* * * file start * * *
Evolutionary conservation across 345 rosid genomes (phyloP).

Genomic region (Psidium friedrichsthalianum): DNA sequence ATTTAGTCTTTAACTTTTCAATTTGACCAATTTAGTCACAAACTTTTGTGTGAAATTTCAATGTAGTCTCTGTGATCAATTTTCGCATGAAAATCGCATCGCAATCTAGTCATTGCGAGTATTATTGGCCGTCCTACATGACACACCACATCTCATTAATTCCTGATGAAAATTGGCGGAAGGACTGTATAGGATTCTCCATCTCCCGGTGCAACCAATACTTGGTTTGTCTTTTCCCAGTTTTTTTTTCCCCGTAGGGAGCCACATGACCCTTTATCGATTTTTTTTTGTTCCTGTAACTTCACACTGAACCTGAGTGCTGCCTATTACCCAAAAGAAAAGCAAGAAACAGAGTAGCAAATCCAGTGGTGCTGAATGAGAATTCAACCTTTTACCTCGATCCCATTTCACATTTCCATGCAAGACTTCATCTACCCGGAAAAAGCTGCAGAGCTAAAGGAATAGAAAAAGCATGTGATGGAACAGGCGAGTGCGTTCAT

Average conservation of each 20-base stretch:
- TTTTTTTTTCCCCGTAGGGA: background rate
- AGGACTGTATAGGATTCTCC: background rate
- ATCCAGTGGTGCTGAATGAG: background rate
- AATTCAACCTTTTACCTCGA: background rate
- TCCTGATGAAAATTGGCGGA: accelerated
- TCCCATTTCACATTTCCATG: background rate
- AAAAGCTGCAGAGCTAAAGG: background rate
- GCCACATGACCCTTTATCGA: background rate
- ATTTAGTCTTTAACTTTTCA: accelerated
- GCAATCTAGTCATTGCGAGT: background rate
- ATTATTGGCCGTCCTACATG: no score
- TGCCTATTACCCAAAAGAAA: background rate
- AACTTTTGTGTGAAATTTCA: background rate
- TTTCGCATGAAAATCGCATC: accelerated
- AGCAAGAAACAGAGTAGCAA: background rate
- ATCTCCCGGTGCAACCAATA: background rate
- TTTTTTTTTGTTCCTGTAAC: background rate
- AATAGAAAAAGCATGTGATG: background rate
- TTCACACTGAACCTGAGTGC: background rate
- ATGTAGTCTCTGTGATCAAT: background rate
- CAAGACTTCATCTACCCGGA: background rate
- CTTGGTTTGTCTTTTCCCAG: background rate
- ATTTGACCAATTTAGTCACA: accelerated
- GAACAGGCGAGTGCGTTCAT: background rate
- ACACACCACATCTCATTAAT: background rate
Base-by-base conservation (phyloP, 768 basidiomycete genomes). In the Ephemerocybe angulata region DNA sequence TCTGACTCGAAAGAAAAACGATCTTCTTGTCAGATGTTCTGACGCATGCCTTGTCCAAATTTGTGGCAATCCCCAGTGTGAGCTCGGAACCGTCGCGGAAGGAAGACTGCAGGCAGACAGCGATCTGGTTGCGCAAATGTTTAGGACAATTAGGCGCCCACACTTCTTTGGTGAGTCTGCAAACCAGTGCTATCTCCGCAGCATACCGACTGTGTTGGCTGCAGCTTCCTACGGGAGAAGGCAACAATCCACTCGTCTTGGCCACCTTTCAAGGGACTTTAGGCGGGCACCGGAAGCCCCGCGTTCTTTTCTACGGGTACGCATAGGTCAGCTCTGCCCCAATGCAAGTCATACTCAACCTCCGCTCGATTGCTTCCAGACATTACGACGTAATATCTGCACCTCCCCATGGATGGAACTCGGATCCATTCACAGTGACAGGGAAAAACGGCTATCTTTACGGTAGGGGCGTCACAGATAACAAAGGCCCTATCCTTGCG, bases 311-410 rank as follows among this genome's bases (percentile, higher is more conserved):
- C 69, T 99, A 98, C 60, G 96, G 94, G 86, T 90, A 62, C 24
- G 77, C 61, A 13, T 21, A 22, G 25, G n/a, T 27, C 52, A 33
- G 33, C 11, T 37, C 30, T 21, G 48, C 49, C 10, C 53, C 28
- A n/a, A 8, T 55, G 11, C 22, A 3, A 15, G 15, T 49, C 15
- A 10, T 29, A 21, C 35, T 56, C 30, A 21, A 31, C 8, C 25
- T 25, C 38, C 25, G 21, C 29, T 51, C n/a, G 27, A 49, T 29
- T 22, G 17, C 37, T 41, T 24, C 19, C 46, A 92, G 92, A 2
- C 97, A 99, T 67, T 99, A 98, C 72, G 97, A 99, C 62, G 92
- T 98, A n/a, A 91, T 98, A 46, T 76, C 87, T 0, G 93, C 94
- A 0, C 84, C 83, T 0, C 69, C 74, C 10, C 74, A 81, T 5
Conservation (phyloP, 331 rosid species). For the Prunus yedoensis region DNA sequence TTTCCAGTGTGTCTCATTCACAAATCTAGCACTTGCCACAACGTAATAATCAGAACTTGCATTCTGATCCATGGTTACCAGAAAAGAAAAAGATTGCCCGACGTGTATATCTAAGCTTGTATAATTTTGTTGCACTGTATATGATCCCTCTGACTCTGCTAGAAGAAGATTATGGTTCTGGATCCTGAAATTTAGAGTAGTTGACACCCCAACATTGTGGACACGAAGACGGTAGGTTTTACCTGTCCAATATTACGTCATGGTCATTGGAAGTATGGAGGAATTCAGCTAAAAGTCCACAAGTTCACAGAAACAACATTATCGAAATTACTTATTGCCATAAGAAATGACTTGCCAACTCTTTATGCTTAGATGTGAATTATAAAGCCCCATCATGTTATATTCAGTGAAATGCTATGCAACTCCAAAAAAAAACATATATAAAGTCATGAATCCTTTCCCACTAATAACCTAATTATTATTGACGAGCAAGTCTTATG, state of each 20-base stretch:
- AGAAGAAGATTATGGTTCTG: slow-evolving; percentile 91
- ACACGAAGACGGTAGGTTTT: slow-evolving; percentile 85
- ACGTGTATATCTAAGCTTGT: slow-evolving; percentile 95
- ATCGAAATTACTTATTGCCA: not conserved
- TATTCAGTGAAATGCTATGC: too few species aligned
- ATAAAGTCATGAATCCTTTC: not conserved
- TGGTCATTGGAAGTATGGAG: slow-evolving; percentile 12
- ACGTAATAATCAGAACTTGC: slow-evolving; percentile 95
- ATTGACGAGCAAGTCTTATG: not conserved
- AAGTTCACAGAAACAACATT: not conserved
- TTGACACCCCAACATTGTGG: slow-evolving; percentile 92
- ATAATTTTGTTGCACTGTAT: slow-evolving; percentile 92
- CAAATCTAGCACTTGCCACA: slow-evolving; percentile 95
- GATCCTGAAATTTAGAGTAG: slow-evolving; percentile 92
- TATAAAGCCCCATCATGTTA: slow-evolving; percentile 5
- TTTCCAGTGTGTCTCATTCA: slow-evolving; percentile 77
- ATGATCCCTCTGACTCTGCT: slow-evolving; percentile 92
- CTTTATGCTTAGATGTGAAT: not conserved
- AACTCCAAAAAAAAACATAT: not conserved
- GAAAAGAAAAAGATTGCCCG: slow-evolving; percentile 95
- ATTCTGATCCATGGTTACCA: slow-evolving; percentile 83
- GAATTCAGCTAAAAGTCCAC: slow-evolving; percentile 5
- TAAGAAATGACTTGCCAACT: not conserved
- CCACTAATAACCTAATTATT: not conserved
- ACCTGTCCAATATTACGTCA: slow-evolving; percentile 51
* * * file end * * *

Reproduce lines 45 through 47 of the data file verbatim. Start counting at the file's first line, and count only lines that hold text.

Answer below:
- TATTCAGTGAAATGCTATGC: too few species aligned
- ATAAAGTCATGAATCCTTTC: not conserved
- TGGTCATTGGAAGTATGGAG: slow-evolving; percentile 12